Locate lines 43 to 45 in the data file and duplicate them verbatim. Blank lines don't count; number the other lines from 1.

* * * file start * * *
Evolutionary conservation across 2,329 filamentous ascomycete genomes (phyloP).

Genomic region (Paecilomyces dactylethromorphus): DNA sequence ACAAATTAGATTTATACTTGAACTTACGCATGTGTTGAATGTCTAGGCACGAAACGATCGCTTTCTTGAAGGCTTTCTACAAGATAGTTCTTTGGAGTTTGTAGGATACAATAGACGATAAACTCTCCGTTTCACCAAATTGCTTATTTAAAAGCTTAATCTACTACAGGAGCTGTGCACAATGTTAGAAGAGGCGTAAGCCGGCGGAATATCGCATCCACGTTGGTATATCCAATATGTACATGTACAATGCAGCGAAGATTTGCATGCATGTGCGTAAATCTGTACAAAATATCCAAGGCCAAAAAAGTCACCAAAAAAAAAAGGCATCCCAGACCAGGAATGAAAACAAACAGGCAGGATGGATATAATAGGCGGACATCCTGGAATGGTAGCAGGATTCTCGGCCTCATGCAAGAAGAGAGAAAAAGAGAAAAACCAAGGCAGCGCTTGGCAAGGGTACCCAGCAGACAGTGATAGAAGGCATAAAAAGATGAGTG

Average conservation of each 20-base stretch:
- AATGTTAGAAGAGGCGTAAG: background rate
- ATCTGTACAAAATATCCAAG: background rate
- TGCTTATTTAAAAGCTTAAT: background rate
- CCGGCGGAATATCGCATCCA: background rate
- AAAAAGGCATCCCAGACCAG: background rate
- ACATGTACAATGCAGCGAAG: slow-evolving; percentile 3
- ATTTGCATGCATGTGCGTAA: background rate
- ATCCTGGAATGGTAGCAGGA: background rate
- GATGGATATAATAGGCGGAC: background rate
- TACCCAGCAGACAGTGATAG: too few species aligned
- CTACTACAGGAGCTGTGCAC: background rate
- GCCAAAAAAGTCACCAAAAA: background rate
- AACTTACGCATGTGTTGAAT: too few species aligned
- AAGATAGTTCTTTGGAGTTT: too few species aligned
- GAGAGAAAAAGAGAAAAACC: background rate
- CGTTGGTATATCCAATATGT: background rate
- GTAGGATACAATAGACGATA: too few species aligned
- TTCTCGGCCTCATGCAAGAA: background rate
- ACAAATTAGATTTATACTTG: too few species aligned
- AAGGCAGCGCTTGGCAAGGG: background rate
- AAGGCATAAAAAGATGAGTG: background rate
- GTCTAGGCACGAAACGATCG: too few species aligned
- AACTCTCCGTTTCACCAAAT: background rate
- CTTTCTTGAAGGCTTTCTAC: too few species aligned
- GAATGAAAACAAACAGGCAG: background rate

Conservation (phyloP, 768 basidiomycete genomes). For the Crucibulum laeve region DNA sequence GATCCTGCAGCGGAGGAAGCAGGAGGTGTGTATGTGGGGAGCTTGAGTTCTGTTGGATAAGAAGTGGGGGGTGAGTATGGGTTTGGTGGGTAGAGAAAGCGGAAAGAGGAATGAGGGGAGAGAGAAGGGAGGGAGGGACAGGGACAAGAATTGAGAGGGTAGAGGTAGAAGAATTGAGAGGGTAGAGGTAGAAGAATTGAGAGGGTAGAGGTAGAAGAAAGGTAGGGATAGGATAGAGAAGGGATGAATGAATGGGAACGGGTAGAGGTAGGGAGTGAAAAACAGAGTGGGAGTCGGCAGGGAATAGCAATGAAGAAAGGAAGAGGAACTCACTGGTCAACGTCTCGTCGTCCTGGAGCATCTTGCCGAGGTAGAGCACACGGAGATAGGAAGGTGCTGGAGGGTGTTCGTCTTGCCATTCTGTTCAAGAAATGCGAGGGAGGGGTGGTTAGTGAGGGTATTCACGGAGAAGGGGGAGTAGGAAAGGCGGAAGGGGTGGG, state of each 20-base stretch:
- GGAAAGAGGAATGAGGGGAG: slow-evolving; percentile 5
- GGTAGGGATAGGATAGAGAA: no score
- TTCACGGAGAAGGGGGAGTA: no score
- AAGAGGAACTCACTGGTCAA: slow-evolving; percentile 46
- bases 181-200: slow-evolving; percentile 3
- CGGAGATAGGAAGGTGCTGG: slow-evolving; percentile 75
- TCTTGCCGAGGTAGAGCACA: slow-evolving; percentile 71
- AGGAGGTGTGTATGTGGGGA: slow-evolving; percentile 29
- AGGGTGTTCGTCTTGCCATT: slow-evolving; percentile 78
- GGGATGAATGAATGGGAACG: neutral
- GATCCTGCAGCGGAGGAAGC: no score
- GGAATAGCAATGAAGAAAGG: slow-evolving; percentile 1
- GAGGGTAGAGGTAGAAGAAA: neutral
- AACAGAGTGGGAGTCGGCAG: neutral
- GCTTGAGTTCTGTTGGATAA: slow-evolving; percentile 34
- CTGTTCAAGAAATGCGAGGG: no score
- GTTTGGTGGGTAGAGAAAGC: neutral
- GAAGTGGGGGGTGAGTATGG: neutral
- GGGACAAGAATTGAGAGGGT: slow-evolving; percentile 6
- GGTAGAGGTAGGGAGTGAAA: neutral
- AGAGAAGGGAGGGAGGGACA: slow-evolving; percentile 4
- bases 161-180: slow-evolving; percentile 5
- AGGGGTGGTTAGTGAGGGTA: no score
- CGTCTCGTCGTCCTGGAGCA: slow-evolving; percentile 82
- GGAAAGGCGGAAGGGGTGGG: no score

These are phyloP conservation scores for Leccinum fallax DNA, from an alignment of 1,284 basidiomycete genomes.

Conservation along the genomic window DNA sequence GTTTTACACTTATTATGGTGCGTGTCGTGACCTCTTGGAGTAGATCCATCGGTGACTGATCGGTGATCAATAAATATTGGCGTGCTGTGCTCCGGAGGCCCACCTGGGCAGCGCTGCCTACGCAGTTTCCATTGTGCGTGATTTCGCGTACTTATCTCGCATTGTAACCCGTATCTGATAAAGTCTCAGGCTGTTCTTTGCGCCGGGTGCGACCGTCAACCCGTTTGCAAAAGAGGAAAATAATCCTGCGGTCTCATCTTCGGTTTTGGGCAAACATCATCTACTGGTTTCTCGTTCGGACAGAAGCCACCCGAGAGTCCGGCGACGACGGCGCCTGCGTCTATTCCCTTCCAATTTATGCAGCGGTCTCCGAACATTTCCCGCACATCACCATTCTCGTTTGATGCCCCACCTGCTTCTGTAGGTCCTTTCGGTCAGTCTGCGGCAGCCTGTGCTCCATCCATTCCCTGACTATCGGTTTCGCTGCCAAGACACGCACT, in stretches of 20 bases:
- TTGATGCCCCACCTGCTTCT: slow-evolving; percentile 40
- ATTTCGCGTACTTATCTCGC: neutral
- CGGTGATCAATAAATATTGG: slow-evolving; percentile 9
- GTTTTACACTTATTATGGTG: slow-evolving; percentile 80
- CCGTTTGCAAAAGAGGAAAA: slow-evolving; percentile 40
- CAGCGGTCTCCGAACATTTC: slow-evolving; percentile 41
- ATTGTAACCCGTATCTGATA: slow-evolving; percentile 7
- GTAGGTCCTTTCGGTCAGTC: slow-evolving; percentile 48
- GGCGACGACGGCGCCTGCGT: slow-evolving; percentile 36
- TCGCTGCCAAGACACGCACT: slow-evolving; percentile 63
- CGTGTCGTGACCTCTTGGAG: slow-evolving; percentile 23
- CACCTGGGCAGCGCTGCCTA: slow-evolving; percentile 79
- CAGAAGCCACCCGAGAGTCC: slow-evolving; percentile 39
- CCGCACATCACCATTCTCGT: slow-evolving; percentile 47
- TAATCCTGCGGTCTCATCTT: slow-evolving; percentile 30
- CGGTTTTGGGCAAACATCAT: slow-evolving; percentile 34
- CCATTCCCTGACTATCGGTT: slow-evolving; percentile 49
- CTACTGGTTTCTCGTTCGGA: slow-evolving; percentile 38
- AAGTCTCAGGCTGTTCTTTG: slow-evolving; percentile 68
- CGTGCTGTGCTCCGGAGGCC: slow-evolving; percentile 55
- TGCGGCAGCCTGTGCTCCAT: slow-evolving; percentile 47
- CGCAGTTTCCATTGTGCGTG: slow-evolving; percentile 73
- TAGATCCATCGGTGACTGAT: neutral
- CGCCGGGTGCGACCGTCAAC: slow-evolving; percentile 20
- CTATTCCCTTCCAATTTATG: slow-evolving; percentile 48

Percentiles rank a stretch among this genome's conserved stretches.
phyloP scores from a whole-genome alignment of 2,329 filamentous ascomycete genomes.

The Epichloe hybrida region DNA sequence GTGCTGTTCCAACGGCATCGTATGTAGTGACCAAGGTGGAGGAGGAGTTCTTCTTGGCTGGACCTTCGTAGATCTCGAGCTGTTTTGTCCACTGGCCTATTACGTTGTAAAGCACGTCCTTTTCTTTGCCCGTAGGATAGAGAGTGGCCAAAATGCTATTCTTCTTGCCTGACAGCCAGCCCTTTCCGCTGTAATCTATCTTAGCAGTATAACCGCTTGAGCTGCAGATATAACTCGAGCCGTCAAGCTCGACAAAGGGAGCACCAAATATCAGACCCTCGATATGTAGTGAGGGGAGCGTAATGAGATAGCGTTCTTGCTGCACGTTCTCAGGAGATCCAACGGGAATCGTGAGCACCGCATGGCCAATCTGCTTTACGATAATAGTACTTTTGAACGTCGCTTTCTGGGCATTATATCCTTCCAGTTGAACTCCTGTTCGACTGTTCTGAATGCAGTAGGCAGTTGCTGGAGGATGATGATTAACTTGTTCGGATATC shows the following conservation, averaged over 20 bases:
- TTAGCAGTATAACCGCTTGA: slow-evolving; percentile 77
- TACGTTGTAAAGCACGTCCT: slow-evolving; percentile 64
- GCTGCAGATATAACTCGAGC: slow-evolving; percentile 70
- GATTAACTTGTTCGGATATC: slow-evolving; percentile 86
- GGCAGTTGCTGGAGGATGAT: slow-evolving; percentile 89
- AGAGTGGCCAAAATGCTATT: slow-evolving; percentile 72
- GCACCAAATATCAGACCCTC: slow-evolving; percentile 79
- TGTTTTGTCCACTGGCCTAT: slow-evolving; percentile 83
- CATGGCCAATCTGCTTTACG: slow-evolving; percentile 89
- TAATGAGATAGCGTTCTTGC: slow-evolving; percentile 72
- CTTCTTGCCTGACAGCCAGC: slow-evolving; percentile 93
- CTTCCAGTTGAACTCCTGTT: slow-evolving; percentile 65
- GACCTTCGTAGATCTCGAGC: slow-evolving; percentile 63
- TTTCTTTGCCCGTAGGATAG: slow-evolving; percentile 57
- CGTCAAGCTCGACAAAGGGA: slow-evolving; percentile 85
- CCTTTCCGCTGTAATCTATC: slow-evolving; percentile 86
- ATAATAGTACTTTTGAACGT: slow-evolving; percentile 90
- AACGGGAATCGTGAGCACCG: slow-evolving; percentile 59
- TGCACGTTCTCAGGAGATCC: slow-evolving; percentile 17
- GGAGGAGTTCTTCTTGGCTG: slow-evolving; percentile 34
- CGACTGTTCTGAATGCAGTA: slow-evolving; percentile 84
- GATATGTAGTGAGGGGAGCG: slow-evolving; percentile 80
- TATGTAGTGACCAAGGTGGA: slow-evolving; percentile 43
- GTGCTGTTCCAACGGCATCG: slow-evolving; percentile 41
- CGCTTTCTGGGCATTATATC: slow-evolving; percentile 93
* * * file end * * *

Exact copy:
- AACAGAGTGGGAGTCGGCAG: neutral
- GCTTGAGTTCTGTTGGATAA: slow-evolving; percentile 34
- CTGTTCAAGAAATGCGAGGG: no score